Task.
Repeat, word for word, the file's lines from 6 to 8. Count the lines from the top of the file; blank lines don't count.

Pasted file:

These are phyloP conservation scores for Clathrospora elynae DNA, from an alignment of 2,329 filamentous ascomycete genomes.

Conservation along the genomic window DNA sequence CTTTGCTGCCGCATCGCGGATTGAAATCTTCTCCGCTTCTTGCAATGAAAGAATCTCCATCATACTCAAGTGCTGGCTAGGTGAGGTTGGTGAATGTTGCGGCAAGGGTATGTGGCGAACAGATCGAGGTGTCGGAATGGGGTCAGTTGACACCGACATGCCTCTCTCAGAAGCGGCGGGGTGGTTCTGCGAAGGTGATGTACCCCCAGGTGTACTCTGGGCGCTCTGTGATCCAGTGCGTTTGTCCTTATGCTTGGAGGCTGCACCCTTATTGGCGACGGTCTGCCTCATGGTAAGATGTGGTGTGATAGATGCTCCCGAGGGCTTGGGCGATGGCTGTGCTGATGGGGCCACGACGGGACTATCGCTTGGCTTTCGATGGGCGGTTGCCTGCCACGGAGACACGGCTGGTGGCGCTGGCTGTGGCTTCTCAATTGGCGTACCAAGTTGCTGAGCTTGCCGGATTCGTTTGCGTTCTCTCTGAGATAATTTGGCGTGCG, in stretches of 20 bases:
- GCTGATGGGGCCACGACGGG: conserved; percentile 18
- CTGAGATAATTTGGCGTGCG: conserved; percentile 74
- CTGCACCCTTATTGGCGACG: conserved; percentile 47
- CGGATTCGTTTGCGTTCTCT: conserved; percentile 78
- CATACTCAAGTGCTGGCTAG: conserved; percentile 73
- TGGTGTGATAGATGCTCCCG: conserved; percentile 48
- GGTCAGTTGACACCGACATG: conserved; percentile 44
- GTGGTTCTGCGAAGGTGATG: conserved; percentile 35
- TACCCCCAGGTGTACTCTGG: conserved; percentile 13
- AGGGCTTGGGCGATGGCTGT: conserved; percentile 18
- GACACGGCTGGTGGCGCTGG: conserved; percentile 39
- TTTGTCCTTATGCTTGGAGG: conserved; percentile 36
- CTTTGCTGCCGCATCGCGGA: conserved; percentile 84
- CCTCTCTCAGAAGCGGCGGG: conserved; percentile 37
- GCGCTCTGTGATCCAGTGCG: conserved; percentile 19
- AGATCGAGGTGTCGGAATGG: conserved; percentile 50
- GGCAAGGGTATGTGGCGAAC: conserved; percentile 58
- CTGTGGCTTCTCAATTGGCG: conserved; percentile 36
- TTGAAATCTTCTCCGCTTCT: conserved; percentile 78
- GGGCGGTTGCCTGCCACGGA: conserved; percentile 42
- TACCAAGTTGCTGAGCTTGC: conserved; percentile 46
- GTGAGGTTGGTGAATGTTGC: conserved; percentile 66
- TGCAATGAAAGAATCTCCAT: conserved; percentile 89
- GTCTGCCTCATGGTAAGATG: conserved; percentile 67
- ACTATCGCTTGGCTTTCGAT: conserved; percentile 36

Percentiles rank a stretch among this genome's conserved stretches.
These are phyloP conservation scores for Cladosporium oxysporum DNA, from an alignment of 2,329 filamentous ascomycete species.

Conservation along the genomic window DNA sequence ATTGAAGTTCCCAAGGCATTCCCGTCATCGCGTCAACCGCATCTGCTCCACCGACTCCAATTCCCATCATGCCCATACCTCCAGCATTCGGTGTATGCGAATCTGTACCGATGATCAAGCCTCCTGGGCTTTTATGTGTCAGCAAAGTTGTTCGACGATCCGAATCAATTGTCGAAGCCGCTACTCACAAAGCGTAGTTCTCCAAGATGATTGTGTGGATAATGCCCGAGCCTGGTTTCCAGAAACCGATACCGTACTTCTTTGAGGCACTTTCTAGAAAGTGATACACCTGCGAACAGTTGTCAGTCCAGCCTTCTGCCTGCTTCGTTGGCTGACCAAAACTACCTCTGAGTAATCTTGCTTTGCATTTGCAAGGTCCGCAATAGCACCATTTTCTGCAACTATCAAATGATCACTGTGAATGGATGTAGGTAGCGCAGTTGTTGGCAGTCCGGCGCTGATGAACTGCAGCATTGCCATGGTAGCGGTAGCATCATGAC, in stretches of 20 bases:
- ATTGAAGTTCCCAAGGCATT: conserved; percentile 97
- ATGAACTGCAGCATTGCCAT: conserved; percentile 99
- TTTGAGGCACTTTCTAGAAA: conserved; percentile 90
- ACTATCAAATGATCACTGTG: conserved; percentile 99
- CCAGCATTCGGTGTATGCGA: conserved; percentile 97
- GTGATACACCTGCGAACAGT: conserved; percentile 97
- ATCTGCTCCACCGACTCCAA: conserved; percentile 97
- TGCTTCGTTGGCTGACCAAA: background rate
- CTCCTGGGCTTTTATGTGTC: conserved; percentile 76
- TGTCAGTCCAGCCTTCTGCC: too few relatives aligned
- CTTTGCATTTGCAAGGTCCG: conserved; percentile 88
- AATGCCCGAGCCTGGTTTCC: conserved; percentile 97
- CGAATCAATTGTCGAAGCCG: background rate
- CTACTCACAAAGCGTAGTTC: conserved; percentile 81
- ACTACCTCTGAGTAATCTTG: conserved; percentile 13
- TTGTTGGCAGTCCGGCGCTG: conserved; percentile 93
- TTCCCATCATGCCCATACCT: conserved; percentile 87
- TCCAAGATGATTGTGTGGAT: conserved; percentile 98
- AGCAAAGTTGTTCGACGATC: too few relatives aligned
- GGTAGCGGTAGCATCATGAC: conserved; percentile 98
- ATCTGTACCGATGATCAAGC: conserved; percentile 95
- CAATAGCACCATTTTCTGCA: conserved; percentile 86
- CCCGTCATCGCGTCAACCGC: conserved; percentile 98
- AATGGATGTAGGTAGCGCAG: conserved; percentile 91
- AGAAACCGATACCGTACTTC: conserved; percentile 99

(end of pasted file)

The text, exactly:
- CGGATTCGTTTGCGTTCTCT: conserved; percentile 78
- CATACTCAAGTGCTGGCTAG: conserved; percentile 73
- TGGTGTGATAGATGCTCCCG: conserved; percentile 48